Fulton's beloved old Milkcan moves west with a bit of help Landmark building makes way for a store and a gas station

March 15, 1998|By Jill Hudson | Jill Hudson,SUN STAFF

One of Fulton's oldest buildings, the tiny one-room landmark off Route 216 known to locals as the Milkcan, was moved last week to make way for the future.

The move didn't take very long or go very far -- only a couple of hundred yards west of the spot where the building had stood since 1886.

But the sight of two enormous construction cranes lifting a building off its foundation and putting it down again was enough to stir the interest of more than a few passers-by on Friday. As motorists made their way through Fulton, many slowed long enough to witness the brightly colored store dangling in midair.

A few women stood smoking cigarettes and chatting as the beloved Milkcan slowly made its way due west.

"It's not a huge building, but we wanted to save it because it's so old and historic and we love it," said Judy Iager, whose family owns the store and Maple Lawn Farms, a 700-acre farm that produces about 20,000 turkeys a year.

Iager said the building was given a face lift in the early 1980s. "We tried to keep the general shape and look to it, but none of it is really original," she said while taking pictures of the move. "It was so old that it was only a wooden shell with no insulation and lots of holes. There were mice and rats -- and no plumbing!"

Since the renovation, the building has been an antiques and crafts shop and, most recently, a framing store.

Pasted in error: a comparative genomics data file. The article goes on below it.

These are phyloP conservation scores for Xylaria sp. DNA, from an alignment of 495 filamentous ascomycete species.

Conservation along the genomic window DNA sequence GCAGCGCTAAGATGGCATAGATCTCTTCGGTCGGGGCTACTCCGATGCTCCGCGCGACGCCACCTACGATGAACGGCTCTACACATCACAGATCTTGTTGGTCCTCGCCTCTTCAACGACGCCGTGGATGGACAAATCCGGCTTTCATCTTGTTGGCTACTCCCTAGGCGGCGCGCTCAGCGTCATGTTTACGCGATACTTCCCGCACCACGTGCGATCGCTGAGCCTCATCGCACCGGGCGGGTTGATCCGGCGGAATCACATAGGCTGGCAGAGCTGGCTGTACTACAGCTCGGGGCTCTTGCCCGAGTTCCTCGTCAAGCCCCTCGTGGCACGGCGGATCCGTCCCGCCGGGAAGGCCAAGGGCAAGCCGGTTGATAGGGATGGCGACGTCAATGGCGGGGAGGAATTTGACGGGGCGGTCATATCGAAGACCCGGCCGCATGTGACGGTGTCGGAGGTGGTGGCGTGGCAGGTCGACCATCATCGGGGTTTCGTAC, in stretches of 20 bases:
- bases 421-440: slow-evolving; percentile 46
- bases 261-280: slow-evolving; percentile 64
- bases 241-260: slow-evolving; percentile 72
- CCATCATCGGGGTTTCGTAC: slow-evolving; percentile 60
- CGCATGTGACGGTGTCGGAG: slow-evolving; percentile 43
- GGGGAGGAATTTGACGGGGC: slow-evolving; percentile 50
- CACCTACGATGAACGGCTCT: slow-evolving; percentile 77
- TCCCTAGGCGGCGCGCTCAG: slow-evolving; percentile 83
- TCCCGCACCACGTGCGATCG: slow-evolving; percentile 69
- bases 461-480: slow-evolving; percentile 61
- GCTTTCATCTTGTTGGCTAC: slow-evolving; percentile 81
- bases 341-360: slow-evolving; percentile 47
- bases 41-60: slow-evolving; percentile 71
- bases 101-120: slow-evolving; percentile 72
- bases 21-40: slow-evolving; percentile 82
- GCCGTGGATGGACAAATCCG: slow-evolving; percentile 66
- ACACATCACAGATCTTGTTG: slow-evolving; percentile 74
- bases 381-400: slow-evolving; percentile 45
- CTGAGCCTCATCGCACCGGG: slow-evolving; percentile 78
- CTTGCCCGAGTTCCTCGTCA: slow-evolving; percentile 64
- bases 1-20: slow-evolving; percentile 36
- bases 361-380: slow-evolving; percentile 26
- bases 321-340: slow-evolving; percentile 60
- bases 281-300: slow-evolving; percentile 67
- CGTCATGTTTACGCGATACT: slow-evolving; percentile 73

The Milkcan was moved to make way for a High's convenience store and gas station. It's new inhabitant will be an insurance company, Iager said.

Liz Humes, the Milkcan's last tenant and owner of Sundog, the art and framing shop that is now three miles away in Highland, said she had been anxiously anticipating the move.

"Moving my business out of this building was really hard because I really loved it," she said. "I mean, there was no plumbing but it just had so much character. But it's not like they're tearing the building down."

The Milkcan began as a general store, built by one of Fulton's founding fathers, Albert W. Brady, who also owned the town's post office. The store became known as the Milkcan in the early 1900s when farmers used the store's front porch as a drop-off point for their steel milk cans.

Fulton -- one of Howard's smallest villages, on Route 216 two miles west of U.S. 29 -- began in the 1800s as Waters, a community providing services for farmers.

The town got its current name in 1882 from Charles C. Fulton, an editor of The Sun and owner of the Baltimore American newspaper.

For the most part, Fulton has remained rural. In 1910, roughly 300 residents lived on farms. Route 216, the main thoroughfare, was not paved until the 1960s.

But in 1990, about 1,200 people moved to Fulton, according to the Census Bureau, and four upscale, Colonial-style subdivisions are being built or will open this year.

Charles Iager Jr. and his brother, Eugene, plan to develop their land for an estimated 2,000-unit, mixed-use project that could double the area's population.

The project -- a Columbia-style blend of houses and businesses -- would become the county's largest under development.

It would have more residents than the other large, mixed-use project proposed for the Baltimore-Washington corridor, the nearby North Laurel development sought by the Rouse Co.

Pub Date: 3/15/98

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